A diabetes diagnosis can be challenging for any patient. But for patients with low health literacy, the diagnosis can be even more overwhelming. Low health literacy negatively affects an individual’s ability to make healthy choices about self-managing their condition, which makes it harder to achieve positive health outcomes.

The health literacy issue in the U.S.

Health literacy refers to an individual’s ability to access, process, and understand the information needed to make healthy decisions. According to the Office of Disease Prevention and Health Promotion, more than a third (77 million) of U.S. adults have only basic or below basic health literacy. In fact, only 12 percent of people demonstrate proficient health literacy.

Low health literacy can take many forms, but here are a few of the most common health literacy challenges:

  • Not being familiar with medical terms or how the human body works
  • Interpreting numbers or risks to make a health care decision
  • Being scared or confused by the diagnosis of a serious illness
  • Having a complex condition that requires complicated self-care

How does health literacy relate to diabetes?

Low health literacy is considered a potential barrier to improving health outcomes of people with diabetes and other chronic conditions.

There are countless studies exploring the relationship between low health literacy and health outcomes for people with diabetes. A systematic review of the topic found that low health literacy is associated with less diabetes-related knowledge and may be related to other important health outcomes. Another study concluded that higher health literacy levels are associated with lower HbA1c.

While health literacy is an issue for all types of people across the country, it is perhaps an even greater challenge for certain racial and ethnic groups. Of all the racial/ethnic groups, African Americans and Hispanics are over 50 percent more likely to have diabetes than non-Hispanic whites. Unfortunately, blacks and Hispanics also have the lowest health literacy among racial/ethnic groups, with 65% of black and Hispanic people being at a below basic level.

Other groups that commonly struggle with health literacy include adults with less than a high school diploma, the elderly, and people without insurance or on Medicaid or Medicare.

The Clinically Proven Strategy for Improving Diabetes Health Literacy

The CDC encourages people to receive Diabetes Self-Management Education and Support (DSMES) when they are first diagnosed, at yearly follow-up doctors’ visits, when health complications arise, and when changes in care occur. However, there are a few challenges with traditional SMES:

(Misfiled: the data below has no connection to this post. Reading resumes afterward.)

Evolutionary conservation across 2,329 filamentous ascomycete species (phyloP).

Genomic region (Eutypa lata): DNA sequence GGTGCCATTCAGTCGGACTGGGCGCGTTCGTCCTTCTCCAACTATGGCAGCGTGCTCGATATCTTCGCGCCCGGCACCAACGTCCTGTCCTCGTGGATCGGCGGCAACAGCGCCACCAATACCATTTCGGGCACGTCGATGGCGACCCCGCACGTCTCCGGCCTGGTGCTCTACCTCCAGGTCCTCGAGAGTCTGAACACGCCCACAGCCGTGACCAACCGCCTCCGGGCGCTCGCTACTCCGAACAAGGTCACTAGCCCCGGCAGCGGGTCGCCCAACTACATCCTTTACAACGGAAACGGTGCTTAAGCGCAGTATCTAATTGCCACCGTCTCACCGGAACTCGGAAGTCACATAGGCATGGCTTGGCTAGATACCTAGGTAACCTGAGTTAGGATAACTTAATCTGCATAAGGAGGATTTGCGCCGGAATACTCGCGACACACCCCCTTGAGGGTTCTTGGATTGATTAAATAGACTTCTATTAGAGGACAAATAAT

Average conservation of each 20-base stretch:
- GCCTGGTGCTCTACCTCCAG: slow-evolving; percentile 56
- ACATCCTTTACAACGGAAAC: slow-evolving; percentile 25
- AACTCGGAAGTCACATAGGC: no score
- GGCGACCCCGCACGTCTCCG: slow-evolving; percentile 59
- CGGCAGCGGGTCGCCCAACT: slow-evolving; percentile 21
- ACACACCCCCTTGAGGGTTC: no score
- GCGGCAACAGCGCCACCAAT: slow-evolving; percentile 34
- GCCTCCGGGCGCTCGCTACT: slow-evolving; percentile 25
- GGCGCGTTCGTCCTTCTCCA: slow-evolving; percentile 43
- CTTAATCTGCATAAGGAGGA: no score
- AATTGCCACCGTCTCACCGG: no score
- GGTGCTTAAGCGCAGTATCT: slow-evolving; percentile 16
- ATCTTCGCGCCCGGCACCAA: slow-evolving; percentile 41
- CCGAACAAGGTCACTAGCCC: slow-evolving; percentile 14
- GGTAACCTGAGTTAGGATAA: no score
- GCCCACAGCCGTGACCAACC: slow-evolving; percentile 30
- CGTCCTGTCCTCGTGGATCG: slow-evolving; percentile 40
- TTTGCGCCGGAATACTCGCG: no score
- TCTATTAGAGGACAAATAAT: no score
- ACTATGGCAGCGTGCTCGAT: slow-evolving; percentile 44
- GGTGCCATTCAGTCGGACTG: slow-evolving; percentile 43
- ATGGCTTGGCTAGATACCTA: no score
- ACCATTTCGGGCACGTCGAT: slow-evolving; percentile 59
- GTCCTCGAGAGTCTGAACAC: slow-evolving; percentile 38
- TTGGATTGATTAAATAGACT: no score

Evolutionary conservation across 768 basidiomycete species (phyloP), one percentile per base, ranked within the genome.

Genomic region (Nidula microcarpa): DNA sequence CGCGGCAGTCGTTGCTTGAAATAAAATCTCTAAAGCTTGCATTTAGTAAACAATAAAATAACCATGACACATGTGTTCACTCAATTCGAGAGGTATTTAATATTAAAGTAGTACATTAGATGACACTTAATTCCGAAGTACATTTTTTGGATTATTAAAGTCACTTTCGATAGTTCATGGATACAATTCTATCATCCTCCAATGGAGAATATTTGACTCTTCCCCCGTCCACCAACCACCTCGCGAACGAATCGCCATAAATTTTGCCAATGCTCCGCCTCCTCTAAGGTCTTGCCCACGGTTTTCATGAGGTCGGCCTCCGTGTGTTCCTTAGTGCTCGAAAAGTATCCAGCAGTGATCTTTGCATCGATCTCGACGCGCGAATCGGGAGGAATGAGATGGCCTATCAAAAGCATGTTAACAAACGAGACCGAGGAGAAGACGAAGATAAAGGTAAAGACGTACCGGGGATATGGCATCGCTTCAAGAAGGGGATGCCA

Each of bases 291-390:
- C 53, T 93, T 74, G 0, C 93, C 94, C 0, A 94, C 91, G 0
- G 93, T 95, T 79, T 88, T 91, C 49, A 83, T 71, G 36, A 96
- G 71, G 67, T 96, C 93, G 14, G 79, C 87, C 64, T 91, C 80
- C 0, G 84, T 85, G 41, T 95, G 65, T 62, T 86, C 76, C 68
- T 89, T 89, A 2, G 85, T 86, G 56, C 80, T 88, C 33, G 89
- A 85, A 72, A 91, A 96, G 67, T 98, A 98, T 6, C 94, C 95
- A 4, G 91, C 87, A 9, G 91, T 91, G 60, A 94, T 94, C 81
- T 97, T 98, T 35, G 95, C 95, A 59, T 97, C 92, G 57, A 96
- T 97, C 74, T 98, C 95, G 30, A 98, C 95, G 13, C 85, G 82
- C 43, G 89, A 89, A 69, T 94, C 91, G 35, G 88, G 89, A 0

• Tend to be taught in group-based formats that can’t assess the individual’s barriers and goals
  • Requires the patient to find the program themselves or follow up on a recommendation from a provider
  • Depending on the organization, may require a participation fee from the patient

Many people living with diabetes face barriers that negatively impact their ability to seek out help to self-manage their conditions. For these individuals, a self-initiated DSMES program may not be an effective or sustainable way to improve health outcomes.

Beyond education, many people with diabetes require personalized support to self-manage their conditions. They key to improving health outcomes for people with diabetes is a one-to-one approach that impacts widespread population behavior change.

The role of Certified Diabetes Educators in improving health literacy

At Cecelia Health, our approach has been clinically proven to improve diabetes health outcomes through scalable, personalized coaching.

We have found that by combining the individualized coaching of a  Certified Diabetes Educator (CDE) with proprietary technology, we can deliver a personalized coaching program that improves self-management and drives behavior change. Cecelia Health focuses on high-risk, poorly controlled populations who face unique barriers or would otherwise not seek help.

CDEs are health professionals who work one-on-one with patients to identify their personal barriers and teach strategies for overcoming them. CDEs educate, support, and advocate for people affected by diabetes, as well as promote self-management to achieve individualized behavior and treatment goals.

Because of the personal, one-on-one relationships patients build with CDEs, the patient’s individual health literacy barriers can be identified and addressed quickly. CDEs get to know each patient—not just their medical history, but who they are as a person. Through this trusted relationship, CDEs identify areas where their clients have low health literacy and work to help them understand their care.

Cecelia Health’s CDEs are trained to address a wide variety of health literacy issues, including:

  • Language barriers
  • Knowledge of how diabetes affects the body
  • Monitoring and interpreting blood glucose levels and other health metrics
  • Medication adherence issues—not understanding how to correctly self-administer
  • Knowledge of nutrition, reading food labels, and healthy meal choices

Through a combination of clinical coaching from CDEs and a technology-enabled platform for tracking health outcomes, Cecelia Health has successfully worked with health plans of all sizes to improve the health of their members with diabetes with direct, measurable impacts on Star, HEDIS, and Healthy Days measures.

Healthy People 2020 goals call for significant improvements in health literacy to advance the health of the population. For poorly controlled and high-risk populations with diabetes, the need for improved health literacy is of even greater importance. Only by truly understanding their condition can people with diabetes take an active role in managing their care.